Gut microbial metabolites facilitate anticancer therapy efficacy by modulating cytotoxic CD8+ T cell immunity

Yao He, Liuhui Fu, Yiping Li, Wenyan Wang, Mingli Gong, Jing Zhang, Xin Dong, Jiaoyan Huang, Quanbo Wang, Charles R. Mackay, Yang Xin Fu, Yun Chen, Xiaohuan Guo

Research output: Contribution to journalArticlepeer-review


Recent studies in both mice and humans have suggested that gut microbiota could modulate tumor responsiveness to chemo- or immunotherapies. However, the underlying mechanism is not clear yet. Here, we found that gut microbial metabolites, especially butyrate, could promote the efficacy of oxaliplatin by modulating CD8+ T cell function in the tumor microenvironment. Butyrate treatment directly boosted the antitumor cytotoxic CD8+ T cell responses both in vitro and in vivo in an ID2-dependent manner by promoting the IL-12 signaling pathway. In humans, the oxaliplatin responder cancer patients exhibited a higher amount of serum butyrate than did non-responders, which could also increase ID2 expression and function of human CD8+ T cells. Together, our findings suggest that the gut microbial metabolite butyrate could promote antitumor therapeutic efficacy through the ID2-dependent regulation of CD8+ T cell immunity, indicating that gut microbial metabolites could be effective as a part of cancer therapy.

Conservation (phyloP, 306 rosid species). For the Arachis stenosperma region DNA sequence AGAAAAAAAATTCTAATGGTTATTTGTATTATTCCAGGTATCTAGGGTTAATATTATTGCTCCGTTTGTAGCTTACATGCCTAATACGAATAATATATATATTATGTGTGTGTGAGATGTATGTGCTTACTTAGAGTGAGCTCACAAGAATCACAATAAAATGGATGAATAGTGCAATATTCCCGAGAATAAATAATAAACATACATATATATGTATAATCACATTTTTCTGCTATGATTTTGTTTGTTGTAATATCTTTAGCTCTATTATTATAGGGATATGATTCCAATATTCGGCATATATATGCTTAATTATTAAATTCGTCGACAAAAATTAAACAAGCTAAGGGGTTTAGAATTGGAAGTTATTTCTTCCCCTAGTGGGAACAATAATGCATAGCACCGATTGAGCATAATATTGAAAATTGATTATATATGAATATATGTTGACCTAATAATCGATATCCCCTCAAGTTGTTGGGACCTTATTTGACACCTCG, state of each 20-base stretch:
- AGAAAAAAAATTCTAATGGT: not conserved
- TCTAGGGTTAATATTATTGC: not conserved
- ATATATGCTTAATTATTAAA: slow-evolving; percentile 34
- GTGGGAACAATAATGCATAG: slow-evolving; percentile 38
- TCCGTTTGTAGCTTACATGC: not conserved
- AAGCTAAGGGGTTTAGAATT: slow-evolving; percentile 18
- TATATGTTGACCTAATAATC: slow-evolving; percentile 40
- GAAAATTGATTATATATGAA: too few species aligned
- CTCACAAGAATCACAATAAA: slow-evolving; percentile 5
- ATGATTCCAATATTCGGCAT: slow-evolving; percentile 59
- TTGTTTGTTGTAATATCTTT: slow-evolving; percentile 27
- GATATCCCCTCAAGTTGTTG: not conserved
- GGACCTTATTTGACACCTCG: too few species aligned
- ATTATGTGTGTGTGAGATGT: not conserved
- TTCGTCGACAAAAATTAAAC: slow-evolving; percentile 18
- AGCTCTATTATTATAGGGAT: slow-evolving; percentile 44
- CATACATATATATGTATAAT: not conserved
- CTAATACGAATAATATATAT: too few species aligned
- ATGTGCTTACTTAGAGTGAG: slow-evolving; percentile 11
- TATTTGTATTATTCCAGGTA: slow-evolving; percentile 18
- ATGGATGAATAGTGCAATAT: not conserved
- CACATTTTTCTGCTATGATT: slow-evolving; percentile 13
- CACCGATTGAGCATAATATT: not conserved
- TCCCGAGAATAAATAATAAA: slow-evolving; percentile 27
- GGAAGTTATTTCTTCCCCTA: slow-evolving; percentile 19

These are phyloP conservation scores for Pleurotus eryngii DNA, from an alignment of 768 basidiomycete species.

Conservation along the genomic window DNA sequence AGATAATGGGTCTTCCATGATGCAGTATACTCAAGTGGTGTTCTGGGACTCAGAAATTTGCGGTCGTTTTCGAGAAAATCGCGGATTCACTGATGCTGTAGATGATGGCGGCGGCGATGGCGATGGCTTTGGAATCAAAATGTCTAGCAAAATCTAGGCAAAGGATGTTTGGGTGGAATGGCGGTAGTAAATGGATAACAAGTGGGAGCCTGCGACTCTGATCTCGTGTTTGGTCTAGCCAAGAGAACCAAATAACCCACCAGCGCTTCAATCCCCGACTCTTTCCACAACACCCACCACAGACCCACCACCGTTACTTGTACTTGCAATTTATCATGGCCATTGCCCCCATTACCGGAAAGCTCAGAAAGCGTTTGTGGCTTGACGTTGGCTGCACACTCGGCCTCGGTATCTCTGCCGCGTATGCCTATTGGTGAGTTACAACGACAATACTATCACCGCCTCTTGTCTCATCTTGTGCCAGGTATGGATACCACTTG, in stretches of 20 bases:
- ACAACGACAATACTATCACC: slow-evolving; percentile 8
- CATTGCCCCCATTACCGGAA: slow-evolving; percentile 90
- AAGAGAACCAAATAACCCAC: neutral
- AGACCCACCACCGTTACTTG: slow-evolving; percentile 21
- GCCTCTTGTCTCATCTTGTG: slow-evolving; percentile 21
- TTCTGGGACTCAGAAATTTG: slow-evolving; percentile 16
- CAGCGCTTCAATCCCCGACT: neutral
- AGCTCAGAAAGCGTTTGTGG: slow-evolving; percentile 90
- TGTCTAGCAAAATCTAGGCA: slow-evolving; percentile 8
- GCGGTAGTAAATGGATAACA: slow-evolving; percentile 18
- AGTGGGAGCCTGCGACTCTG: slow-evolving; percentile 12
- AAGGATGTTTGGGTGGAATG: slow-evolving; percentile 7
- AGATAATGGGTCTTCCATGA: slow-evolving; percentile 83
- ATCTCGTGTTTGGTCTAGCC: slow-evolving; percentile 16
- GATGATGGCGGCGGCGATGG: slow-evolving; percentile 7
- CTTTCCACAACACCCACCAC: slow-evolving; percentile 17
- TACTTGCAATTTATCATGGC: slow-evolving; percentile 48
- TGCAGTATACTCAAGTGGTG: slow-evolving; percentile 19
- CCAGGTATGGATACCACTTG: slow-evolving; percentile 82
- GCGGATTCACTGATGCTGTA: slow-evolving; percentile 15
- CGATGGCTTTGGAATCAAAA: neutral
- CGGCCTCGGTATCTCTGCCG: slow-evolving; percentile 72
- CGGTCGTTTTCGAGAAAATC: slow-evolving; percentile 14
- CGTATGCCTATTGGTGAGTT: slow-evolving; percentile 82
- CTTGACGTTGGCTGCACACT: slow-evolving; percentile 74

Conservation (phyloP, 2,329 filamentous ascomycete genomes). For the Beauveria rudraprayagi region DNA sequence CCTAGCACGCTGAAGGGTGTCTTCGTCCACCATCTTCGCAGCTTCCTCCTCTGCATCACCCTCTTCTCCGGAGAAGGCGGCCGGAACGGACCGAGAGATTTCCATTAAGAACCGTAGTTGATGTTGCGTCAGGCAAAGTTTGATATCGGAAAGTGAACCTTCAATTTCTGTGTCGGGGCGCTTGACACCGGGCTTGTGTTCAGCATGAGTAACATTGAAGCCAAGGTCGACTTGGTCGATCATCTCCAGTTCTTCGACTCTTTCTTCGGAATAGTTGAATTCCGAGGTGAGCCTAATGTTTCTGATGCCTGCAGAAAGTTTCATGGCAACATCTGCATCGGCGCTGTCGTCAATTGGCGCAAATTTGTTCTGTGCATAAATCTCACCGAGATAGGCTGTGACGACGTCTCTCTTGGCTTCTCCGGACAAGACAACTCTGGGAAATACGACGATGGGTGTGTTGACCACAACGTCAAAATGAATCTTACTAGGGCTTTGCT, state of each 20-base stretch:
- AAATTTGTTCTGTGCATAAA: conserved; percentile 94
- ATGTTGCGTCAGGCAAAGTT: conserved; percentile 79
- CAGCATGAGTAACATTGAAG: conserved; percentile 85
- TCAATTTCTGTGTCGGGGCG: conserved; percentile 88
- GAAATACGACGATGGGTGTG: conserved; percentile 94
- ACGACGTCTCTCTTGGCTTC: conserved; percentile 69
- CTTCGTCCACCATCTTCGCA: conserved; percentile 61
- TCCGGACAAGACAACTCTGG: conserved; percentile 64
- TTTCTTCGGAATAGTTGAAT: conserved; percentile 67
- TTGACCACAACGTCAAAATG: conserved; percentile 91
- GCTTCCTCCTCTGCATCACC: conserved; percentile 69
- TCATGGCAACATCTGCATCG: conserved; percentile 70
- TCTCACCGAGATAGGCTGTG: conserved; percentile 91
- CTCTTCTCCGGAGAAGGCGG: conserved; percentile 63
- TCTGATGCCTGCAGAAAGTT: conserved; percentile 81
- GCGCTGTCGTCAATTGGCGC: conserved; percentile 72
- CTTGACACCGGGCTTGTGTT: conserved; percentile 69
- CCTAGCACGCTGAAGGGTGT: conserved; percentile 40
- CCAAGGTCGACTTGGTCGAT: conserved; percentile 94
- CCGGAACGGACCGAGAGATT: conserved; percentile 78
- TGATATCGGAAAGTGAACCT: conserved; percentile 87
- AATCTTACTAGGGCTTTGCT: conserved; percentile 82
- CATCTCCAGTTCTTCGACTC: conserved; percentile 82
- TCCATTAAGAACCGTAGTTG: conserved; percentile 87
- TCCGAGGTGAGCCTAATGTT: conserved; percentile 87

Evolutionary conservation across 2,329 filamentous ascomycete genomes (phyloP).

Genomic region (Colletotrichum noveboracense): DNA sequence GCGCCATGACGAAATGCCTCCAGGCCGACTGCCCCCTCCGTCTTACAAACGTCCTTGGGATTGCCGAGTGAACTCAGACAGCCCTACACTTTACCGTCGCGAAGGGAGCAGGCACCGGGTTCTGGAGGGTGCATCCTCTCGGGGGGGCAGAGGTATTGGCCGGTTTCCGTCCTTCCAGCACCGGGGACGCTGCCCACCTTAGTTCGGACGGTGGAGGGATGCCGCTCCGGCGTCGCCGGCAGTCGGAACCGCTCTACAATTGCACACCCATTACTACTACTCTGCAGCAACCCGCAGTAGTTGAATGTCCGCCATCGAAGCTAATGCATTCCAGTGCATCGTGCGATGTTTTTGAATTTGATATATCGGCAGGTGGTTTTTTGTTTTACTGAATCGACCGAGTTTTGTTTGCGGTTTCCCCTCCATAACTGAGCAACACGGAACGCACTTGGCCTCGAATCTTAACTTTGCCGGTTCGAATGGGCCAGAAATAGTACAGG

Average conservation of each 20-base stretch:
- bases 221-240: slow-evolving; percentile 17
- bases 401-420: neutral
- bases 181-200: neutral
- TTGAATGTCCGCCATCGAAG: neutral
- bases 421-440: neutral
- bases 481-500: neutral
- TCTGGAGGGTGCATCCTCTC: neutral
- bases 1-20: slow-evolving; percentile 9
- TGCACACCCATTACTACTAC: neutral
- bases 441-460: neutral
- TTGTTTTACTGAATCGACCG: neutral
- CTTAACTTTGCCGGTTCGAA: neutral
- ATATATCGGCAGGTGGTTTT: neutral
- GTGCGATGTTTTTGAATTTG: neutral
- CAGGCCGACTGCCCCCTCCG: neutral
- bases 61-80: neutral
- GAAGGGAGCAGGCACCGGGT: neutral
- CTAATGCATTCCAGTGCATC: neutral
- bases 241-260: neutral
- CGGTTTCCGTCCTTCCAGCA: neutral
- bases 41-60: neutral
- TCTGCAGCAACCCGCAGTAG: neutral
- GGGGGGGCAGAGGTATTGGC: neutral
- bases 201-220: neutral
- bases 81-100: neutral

Original languageEnglish (US)
Pages (from-to)988-1000.e7
JournalCell Metabolism
Issue number5
StatePublished - May 4 2021


  • CD8+ T cell
  • ID2
  • IL-12
  • antitumor therapy efficacy
  • butyrate
  • gut microbial metabolites

ASJC Scopus subject areas

  • Physiology
  • Molecular Biology
  • Cell Biology


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